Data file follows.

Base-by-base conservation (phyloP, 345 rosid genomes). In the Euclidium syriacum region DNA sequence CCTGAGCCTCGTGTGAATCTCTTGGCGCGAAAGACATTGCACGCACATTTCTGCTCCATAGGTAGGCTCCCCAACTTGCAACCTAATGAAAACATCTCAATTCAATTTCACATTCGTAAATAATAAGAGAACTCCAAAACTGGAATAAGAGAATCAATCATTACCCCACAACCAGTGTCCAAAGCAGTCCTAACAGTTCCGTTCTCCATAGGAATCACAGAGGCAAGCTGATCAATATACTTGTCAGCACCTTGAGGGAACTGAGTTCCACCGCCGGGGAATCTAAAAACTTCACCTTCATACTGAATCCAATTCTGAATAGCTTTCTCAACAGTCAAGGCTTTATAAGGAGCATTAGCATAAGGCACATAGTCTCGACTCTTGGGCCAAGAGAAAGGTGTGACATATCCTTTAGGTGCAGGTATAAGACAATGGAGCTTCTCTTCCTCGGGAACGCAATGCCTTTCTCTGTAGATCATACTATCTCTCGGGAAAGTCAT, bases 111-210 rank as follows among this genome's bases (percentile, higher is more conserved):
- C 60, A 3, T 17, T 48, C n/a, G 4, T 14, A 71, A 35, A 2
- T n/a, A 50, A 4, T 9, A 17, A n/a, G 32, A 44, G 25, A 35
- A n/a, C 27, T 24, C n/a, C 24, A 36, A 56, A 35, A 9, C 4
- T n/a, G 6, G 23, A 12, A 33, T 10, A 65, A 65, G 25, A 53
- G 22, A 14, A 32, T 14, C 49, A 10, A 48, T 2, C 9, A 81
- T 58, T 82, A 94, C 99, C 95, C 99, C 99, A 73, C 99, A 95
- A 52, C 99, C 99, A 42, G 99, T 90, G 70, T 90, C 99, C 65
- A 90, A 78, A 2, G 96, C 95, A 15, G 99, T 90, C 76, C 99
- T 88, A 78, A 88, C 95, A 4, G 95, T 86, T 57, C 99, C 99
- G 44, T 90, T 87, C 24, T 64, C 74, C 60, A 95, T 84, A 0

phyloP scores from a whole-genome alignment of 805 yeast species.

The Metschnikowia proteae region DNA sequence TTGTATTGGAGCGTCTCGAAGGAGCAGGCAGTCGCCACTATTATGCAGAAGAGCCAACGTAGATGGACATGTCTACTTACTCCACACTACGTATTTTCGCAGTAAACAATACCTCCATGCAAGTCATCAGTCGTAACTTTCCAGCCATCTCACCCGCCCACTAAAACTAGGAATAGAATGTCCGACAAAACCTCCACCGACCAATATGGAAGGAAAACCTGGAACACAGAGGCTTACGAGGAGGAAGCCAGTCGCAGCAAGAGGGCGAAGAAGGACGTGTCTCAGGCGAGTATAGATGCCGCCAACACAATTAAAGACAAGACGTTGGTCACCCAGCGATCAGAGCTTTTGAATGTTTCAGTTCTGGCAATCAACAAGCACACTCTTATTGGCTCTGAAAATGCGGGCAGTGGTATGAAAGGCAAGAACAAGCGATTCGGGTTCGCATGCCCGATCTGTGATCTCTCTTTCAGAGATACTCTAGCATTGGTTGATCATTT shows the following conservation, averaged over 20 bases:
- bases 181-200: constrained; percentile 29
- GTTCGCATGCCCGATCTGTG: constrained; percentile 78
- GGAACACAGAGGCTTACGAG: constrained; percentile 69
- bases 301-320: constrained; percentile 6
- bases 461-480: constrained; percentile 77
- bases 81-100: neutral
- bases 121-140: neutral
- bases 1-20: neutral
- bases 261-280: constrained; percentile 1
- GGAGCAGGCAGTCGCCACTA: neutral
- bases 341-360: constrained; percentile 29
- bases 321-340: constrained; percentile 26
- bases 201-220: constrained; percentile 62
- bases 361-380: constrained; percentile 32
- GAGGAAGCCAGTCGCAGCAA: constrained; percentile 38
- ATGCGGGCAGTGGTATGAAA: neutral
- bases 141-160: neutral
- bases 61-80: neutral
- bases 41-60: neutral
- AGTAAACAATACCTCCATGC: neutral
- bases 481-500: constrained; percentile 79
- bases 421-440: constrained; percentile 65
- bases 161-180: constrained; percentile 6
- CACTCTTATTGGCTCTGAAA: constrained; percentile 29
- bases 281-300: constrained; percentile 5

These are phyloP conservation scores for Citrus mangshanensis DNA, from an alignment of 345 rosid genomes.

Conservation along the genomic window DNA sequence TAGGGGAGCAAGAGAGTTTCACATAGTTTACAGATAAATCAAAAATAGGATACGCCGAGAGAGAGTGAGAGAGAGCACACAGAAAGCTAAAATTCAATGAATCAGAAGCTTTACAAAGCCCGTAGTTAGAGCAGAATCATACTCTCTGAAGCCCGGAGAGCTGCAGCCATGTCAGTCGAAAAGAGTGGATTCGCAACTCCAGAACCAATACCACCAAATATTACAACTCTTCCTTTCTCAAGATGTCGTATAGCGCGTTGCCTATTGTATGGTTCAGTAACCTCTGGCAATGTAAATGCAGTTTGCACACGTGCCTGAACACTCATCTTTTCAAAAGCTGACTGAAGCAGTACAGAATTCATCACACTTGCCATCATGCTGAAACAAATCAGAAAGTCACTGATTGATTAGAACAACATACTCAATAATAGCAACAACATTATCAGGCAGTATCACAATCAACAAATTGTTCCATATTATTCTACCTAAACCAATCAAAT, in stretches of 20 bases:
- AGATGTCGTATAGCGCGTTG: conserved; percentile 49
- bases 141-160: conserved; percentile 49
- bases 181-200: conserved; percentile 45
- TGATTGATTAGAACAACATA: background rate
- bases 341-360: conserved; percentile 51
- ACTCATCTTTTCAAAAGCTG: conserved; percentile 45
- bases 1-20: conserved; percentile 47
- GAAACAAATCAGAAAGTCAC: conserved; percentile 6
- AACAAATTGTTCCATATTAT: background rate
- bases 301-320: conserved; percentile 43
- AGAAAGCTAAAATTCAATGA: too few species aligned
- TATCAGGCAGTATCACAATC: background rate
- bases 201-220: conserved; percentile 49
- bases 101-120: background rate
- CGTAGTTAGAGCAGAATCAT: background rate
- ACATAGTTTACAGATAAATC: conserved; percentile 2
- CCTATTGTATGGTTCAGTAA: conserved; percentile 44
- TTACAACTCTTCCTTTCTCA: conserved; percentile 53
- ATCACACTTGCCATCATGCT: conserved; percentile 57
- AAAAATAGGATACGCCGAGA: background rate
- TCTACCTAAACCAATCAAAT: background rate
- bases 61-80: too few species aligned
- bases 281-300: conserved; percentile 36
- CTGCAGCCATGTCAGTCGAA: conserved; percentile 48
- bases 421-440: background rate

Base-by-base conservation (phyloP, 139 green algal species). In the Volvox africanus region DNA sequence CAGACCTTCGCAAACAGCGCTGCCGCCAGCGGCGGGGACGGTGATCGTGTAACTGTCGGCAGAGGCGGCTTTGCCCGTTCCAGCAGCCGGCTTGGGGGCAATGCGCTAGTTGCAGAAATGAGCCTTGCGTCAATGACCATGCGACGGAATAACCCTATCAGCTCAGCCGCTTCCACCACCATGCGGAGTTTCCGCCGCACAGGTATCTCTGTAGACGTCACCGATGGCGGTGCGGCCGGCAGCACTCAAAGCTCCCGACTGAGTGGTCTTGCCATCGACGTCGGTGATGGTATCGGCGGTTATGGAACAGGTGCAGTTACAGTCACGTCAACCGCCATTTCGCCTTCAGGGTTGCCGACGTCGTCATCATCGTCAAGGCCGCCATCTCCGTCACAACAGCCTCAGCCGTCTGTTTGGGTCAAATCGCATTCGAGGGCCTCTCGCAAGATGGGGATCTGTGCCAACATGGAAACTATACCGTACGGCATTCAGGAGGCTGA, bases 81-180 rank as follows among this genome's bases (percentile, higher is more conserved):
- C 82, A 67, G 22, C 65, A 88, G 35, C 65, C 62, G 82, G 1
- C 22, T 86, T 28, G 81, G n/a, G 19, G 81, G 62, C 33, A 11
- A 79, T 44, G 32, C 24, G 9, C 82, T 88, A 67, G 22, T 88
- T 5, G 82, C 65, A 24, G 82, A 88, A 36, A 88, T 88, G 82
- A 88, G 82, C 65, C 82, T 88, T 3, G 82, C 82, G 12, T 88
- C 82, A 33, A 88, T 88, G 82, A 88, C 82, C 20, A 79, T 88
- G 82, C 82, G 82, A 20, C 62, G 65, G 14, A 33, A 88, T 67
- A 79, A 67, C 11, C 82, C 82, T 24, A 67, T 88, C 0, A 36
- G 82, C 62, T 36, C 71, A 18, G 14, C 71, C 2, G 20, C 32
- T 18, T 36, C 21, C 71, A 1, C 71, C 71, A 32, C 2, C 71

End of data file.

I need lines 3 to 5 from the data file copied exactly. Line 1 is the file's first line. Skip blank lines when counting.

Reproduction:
- T n/a, A 50, A 4, T 9, A 17, A n/a, G 32, A 44, G 25, A 35
- A n/a, C 27, T 24, C n/a, C 24, A 36, A 56, A 35, A 9, C 4
- T n/a, G 6, G 23, A 12, A 33, T 10, A 65, A 65, G 25, A 53